Shell Shock

Now that it’s day two I know what to listen for.

It starts as a low grumbling/gurgling sound followed by a small whine that builds to a loud cry.

That’s when he explodes.

Or should explode.

Truth is something only happens about 50% of the time but the signs are the same either way.

When it does come I don’t know from which end so proper containment of the situation is difficult at best. Should I put the bowl under his chin? Should make sure the towel is properly positioned under his butt in case the diaper doesn’t hold?

It usually doesn’t matter.

No matter how well I prepare I will be vomited or shat upon to some degree.

Then it’s the shrill crying screams as the cleaning up process begins.

I try to explain to him that there are ways that we don’t have to get so… messy. But he doesn’t heed my advise. Probably because he’s a baby and really understands nothing.

I’m trying to hold on mentally, but being stuck in one place with too little sleep and too much coffee is beginning to take its toll.

And I can hear the grumbling starting again…

Kids These Days

“The children now love luxury; they have bad manners, contempt for
authority; they show disrespect for elders and love chatter in place
of exercise. Children are now tyrants, not the servants of their
households. They no longer rise when elders enter the room. They
contradict their parents, chatter before company, gobble up dainties
at the table, cross their legs, and tyrannize their teachers.

 Attributed to SOCRATES by Plato

My first draft of this post was a long angry rant that was peppered with phrases like “… need to keep their fucking mouths shut” and “… anecdotal bullshit from ignorant assholes”. After rereading it and calming down a bit I realized that I didn’t need to be so aggressive and long-winded to get a point across.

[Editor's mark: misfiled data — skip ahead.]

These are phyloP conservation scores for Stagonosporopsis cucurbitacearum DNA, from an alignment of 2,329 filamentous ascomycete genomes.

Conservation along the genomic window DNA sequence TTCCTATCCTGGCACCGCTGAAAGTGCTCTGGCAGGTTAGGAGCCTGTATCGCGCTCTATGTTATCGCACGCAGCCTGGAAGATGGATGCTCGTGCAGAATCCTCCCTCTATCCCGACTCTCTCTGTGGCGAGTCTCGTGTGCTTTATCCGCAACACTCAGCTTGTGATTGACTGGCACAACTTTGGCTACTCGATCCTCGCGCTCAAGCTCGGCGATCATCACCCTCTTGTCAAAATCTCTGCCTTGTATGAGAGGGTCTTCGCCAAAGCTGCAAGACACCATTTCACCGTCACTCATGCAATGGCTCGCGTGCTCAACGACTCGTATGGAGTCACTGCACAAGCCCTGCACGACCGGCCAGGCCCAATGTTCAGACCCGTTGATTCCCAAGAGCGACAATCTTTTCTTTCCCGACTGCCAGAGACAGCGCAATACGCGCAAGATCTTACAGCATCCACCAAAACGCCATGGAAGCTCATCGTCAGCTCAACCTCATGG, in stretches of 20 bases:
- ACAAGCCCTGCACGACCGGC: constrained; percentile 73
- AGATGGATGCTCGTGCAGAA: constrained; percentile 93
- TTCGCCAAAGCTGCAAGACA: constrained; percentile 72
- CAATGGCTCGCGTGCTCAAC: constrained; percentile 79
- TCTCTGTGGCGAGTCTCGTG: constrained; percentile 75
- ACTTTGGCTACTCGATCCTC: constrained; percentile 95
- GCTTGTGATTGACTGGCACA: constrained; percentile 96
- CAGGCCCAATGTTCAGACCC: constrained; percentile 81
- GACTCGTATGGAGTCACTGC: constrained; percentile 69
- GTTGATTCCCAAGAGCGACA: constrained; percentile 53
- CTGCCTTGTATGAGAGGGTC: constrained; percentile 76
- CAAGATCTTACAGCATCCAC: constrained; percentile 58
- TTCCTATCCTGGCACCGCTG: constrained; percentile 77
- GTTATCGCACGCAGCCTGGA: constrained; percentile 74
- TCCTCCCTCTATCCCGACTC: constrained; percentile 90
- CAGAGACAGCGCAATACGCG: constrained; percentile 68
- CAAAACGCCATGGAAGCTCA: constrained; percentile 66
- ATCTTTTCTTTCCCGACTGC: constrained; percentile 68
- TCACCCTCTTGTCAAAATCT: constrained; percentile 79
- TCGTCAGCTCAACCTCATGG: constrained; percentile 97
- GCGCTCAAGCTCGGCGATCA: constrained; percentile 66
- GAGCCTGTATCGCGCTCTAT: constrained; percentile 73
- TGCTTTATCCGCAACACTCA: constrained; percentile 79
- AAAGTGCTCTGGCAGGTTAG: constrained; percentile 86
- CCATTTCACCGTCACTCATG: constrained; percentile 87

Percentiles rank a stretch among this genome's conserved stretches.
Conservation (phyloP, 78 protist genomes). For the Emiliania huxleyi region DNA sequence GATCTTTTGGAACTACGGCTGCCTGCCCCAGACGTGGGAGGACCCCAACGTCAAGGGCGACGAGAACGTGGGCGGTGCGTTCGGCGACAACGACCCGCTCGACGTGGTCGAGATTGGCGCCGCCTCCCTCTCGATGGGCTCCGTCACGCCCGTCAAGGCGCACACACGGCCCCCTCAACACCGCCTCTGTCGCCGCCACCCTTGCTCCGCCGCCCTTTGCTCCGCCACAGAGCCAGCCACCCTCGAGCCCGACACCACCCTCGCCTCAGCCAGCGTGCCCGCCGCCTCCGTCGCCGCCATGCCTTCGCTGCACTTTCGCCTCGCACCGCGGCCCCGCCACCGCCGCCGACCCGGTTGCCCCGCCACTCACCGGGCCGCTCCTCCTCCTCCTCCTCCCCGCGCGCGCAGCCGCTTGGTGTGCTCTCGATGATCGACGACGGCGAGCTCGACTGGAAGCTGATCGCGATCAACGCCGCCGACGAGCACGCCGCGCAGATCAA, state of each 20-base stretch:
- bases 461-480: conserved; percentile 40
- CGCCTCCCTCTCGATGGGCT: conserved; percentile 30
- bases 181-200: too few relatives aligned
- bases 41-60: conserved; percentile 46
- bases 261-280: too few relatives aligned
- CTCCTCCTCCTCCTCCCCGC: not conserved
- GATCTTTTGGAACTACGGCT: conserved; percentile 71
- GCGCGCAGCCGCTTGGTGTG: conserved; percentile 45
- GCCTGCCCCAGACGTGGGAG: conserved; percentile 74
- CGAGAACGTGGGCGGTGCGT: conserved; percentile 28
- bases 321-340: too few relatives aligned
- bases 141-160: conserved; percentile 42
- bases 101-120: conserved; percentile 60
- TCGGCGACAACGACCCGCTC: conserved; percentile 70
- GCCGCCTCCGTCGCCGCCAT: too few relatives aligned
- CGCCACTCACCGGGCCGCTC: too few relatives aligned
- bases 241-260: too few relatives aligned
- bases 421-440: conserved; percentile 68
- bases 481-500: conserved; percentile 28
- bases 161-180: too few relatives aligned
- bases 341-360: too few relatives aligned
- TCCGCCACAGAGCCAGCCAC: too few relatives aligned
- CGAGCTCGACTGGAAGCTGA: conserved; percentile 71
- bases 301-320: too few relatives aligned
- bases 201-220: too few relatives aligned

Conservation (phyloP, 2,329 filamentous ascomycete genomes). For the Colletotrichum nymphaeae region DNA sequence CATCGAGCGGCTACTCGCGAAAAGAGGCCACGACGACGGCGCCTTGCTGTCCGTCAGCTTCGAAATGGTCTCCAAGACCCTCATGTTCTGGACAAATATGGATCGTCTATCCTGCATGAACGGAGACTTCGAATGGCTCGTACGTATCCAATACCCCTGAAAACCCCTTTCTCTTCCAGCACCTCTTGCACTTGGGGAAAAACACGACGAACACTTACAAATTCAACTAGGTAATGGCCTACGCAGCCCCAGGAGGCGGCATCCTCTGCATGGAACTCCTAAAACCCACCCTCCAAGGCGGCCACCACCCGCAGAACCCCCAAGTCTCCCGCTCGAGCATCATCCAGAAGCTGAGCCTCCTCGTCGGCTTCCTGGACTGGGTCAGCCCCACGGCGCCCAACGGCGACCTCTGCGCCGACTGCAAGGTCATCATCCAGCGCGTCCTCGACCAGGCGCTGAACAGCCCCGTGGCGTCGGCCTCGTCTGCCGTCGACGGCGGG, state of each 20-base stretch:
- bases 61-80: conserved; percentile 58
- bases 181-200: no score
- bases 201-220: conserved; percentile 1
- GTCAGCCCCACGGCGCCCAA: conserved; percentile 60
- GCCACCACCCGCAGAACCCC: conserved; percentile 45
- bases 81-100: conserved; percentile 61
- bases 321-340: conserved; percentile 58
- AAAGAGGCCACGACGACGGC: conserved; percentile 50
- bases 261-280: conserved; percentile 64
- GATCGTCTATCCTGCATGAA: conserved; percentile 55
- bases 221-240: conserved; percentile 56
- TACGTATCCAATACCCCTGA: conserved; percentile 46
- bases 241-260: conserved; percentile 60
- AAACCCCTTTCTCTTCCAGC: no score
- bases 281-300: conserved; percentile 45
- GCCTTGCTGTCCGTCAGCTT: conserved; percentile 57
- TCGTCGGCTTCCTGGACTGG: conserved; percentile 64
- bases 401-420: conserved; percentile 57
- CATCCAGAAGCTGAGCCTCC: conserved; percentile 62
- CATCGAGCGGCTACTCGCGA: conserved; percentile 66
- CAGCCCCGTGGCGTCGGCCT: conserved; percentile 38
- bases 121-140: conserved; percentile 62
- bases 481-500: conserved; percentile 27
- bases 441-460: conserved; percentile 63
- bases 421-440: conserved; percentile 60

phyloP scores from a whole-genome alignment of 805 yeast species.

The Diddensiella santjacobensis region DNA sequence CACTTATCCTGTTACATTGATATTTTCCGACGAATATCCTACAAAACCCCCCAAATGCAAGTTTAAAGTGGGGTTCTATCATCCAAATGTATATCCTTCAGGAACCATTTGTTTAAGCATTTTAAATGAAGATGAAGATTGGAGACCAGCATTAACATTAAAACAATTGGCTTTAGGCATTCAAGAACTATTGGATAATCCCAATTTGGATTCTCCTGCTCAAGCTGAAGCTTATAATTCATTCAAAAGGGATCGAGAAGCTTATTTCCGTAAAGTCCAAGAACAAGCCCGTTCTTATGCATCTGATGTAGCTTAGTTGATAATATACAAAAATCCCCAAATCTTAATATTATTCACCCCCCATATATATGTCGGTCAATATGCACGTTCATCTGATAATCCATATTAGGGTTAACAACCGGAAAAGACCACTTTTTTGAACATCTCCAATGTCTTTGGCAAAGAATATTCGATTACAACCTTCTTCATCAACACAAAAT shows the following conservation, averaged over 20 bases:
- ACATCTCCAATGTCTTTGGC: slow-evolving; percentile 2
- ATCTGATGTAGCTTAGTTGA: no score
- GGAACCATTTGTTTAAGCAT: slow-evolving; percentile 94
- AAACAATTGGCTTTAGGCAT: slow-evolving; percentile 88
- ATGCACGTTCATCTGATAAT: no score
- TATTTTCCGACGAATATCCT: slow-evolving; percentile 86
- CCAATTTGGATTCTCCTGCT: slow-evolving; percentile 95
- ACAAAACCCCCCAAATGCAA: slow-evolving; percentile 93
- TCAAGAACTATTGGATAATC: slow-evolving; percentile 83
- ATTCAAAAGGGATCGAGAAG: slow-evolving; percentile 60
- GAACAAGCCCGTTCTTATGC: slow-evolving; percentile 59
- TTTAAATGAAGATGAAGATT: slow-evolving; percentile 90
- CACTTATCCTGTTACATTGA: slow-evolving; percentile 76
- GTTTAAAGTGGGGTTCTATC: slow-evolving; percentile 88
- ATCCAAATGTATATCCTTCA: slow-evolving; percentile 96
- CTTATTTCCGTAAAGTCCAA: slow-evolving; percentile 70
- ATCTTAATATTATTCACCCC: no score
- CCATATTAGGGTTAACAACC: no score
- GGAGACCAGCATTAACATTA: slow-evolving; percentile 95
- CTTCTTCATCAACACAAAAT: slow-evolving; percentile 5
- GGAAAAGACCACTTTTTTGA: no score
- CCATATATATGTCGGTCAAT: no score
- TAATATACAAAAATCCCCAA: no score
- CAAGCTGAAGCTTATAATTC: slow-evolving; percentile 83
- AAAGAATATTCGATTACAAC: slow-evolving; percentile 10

So…

If you read the quote at the top of the page it’s obvious that the “kids these days” complaint has been going on for a long, long time.

It’s not the way they’re being raised.

It’s not the kinds of punishments that are or are not being doled out.

Kids are Kids. They have always been a pain to the older generations and will always be.

And always remember two things: all the “good kids” out there are easy to forget because they don’t do anything to stand out and the discipline you received as a child that made you such a upstanding adult was because you were acting like snot nosed little brat who didn’t listen or respect their elders.

A New Approach

I’m done.

I’ve tried traditional punishments.

I’ve tried reasoning with them.

I’ve tried denying them things.

I’ve tried incentives.

I’ve tried a more active lifestyle with more stimulation.

I’ve tried a calmer, less stimulating lifestyle.

But my oldest is still ADD addled, impulsive and prone to explosive meltdowns and my now four year-old child, Demon Spawn, is still contrary and stubborn.

So, I’m going to try the hands off approach. I’m going to love them, feed them, clothe them and keep a roof over their heads but other than that I’m going to leave them be, just see what happens.  And maybe I can go full on hippy with it and try to find some weed (I think I might still know a guy) and just sit back and be pleasantly baked all day while my children bring about the kinds of chaos that only exists in the fever dreams of the most dedicated of anarchist.

This seems like a great plan. And at the very least I’ll be much more chill…

So I Went Back Home Again And It Was OK

They (who ever “they” are, and in this case I think the “they” is a who and I’m pretty sure the who is Tom Wolfe) say you can never go home again. That statement is total and complete bullshit of highest order.

I’ll totally admit that sometimes going back to your hometown, especially if it’s been awhile, can be a bit awkward, but for most people getting back into the swing of things doesn’t take a whole lot of doing.

If your blessed like I am and your hometown is Charleston, SC  “getting back in the swing of things” means good food and good conversation with people you haven’t seen in a while while standing around a fire sipping beer and occasionally taking a taste of home-made corn liquor.  Which to say, in the colloquial tongue of my people, “ain’t really all that hard”.

So yeah, that part of going home was pretty enjoyable.

It wasn’t all great though; my wife ran a low-grade fever most of the weekend and only got more and more annoyed when I tried to cure it with more cowbell, two out of the three of my children are bruised, scabbed and battered due to hard play and for the first time in my life I can say I’m completely sick of oysters due to eating them almost every meal for two straight days (two bushels were too much).